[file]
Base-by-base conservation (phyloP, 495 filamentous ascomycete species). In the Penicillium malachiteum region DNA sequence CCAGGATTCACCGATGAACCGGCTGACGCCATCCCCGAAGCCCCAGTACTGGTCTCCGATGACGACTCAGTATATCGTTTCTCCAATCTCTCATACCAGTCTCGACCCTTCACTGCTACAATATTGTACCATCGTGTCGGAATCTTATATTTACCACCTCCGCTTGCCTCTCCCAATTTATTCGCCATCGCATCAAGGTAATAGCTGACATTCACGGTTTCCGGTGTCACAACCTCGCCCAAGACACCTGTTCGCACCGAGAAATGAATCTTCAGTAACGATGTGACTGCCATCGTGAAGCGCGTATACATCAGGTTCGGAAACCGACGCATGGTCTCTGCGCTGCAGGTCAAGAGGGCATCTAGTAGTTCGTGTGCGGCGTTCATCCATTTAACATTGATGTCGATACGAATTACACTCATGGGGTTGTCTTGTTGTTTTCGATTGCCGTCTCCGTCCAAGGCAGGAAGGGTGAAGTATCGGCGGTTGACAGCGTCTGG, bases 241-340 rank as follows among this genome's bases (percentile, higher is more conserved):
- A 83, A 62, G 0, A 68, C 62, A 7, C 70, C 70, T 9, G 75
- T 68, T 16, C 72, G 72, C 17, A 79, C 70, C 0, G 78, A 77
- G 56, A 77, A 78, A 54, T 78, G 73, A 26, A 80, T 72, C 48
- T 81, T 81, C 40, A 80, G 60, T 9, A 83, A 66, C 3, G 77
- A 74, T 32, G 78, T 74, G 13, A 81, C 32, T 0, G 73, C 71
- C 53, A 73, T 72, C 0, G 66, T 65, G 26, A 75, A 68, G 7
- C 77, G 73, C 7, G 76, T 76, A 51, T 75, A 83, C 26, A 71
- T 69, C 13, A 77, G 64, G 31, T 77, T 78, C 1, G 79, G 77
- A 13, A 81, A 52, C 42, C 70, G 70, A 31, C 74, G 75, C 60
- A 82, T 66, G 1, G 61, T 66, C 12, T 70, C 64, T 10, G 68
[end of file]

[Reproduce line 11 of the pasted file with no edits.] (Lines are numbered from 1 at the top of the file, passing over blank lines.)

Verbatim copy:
- A 82, T 66, G 1, G 61, T 66, C 12, T 70, C 64, T 10, G 68